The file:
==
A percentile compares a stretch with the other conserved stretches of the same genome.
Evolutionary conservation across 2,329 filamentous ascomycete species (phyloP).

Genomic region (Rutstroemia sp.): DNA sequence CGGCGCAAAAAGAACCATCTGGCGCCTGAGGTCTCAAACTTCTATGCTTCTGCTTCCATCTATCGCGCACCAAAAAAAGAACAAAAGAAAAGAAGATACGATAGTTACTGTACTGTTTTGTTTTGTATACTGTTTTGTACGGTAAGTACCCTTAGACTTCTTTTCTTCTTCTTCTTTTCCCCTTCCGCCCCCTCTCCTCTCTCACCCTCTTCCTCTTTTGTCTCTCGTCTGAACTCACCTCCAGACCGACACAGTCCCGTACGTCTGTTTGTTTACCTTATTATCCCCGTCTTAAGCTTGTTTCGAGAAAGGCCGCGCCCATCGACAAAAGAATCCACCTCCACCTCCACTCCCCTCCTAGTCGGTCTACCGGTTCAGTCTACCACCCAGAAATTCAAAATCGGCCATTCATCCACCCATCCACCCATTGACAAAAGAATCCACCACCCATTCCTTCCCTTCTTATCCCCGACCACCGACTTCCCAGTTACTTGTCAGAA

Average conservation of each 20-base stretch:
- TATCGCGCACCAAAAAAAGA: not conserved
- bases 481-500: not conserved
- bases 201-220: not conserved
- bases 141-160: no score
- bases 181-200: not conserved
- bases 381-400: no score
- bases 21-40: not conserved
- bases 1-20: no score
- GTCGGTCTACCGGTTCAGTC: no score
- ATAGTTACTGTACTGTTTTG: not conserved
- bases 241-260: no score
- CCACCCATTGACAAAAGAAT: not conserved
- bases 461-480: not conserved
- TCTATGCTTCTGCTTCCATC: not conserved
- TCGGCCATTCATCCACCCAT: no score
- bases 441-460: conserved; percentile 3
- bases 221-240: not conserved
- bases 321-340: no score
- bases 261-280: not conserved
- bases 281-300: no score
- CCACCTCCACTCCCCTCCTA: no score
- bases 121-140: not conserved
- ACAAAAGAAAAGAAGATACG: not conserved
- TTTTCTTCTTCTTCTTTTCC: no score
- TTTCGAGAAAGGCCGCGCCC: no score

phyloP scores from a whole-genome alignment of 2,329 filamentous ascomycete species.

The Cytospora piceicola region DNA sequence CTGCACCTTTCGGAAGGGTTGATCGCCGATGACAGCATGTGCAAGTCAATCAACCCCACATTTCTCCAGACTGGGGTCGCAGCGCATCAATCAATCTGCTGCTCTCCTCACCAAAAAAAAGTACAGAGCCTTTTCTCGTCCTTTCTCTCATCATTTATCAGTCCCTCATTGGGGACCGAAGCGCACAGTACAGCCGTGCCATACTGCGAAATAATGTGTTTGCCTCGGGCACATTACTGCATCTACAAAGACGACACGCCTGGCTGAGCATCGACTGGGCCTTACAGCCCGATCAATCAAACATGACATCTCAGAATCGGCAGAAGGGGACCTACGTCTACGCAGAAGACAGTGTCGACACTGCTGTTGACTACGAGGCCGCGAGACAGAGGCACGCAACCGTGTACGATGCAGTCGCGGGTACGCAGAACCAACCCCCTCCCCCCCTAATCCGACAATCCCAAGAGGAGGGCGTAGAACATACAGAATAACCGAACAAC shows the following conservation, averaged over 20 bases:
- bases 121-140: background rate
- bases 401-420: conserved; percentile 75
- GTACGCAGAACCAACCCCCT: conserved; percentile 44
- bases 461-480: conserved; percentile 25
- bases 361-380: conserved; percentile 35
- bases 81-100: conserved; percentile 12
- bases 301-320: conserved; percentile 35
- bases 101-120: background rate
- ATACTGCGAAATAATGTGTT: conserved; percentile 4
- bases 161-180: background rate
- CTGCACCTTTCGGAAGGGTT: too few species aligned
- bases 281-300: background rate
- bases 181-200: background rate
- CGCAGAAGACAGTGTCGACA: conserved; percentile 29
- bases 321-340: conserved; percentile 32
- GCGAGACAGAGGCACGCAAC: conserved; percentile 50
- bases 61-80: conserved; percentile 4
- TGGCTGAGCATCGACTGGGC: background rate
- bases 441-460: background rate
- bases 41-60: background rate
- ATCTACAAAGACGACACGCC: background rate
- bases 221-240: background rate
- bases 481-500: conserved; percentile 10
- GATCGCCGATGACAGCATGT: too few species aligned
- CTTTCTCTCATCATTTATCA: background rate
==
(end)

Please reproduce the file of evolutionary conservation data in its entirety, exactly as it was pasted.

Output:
A percentile compares a stretch with the other conserved stretches of the same genome.
Evolutionary conservation across 2,329 filamentous ascomycete species (phyloP).

Genomic region (Rutstroemia sp.): DNA sequence CGGCGCAAAAAGAACCATCTGGCGCCTGAGGTCTCAAACTTCTATGCTTCTGCTTCCATCTATCGCGCACCAAAAAAAGAACAAAAGAAAAGAAGATACGATAGTTACTGTACTGTTTTGTTTTGTATACTGTTTTGTACGGTAAGTACCCTTAGACTTCTTTTCTTCTTCTTCTTTTCCCCTTCCGCCCCCTCTCCTCTCTCACCCTCTTCCTCTTTTGTCTCTCGTCTGAACTCACCTCCAGACCGACACAGTCCCGTACGTCTGTTTGTTTACCTTATTATCCCCGTCTTAAGCTTGTTTCGAGAAAGGCCGCGCCCATCGACAAAAGAATCCACCTCCACCTCCACTCCCCTCCTAGTCGGTCTACCGGTTCAGTCTACCACCCAGAAATTCAAAATCGGCCATTCATCCACCCATCCACCCATTGACAAAAGAATCCACCACCCATTCCTTCCCTTCTTATCCCCGACCACCGACTTCCCAGTTACTTGTCAGAA

Average conservation of each 20-base stretch:
- TATCGCGCACCAAAAAAAGA: not conserved
- bases 481-500: not conserved
- bases 201-220: not conserved
- bases 141-160: no score
- bases 181-200: not conserved
- bases 381-400: no score
- bases 21-40: not conserved
- bases 1-20: no score
- GTCGGTCTACCGGTTCAGTC: no score
- ATAGTTACTGTACTGTTTTG: not conserved
- bases 241-260: no score
- CCACCCATTGACAAAAGAAT: not conserved
- bases 461-480: not conserved
- TCTATGCTTCTGCTTCCATC: not conserved
- TCGGCCATTCATCCACCCAT: no score
- bases 441-460: conserved; percentile 3
- bases 221-240: not conserved
- bases 321-340: no score
- bases 261-280: not conserved
- bases 281-300: no score
- CCACCTCCACTCCCCTCCTA: no score
- bases 121-140: not conserved
- ACAAAAGAAAAGAAGATACG: not conserved
- TTTTCTTCTTCTTCTTTTCC: no score
- TTTCGAGAAAGGCCGCGCCC: no score

phyloP scores from a whole-genome alignment of 2,329 filamentous ascomycete species.

The Cytospora piceicola region DNA sequence CTGCACCTTTCGGAAGGGTTGATCGCCGATGACAGCATGTGCAAGTCAATCAACCCCACATTTCTCCAGACTGGGGTCGCAGCGCATCAATCAATCTGCTGCTCTCCTCACCAAAAAAAAGTACAGAGCCTTTTCTCGTCCTTTCTCTCATCATTTATCAGTCCCTCATTGGGGACCGAAGCGCACAGTACAGCCGTGCCATACTGCGAAATAATGTGTTTGCCTCGGGCACATTACTGCATCTACAAAGACGACACGCCTGGCTGAGCATCGACTGGGCCTTACAGCCCGATCAATCAAACATGACATCTCAGAATCGGCAGAAGGGGACCTACGTCTACGCAGAAGACAGTGTCGACACTGCTGTTGACTACGAGGCCGCGAGACAGAGGCACGCAACCGTGTACGATGCAGTCGCGGGTACGCAGAACCAACCCCCTCCCCCCCTAATCCGACAATCCCAAGAGGAGGGCGTAGAACATACAGAATAACCGAACAAC shows the following conservation, averaged over 20 bases:
- bases 121-140: background rate
- bases 401-420: conserved; percentile 75
- GTACGCAGAACCAACCCCCT: conserved; percentile 44
- bases 461-480: conserved; percentile 25
- bases 361-380: conserved; percentile 35
- bases 81-100: conserved; percentile 12
- bases 301-320: conserved; percentile 35
- bases 101-120: background rate
- ATACTGCGAAATAATGTGTT: conserved; percentile 4
- bases 161-180: background rate
- CTGCACCTTTCGGAAGGGTT: too few species aligned
- bases 281-300: background rate
- bases 181-200: background rate
- CGCAGAAGACAGTGTCGACA: conserved; percentile 29
- bases 321-340: conserved; percentile 32
- GCGAGACAGAGGCACGCAAC: conserved; percentile 50
- bases 61-80: conserved; percentile 4
- TGGCTGAGCATCGACTGGGC: background rate
- bases 441-460: background rate
- bases 41-60: background rate
- ATCTACAAAGACGACACGCC: background rate
- bases 221-240: background rate
- bases 481-500: conserved; percentile 10
- GATCGCCGATGACAGCATGT: too few species aligned
- CTTTCTCTCATCATTTATCA: background rate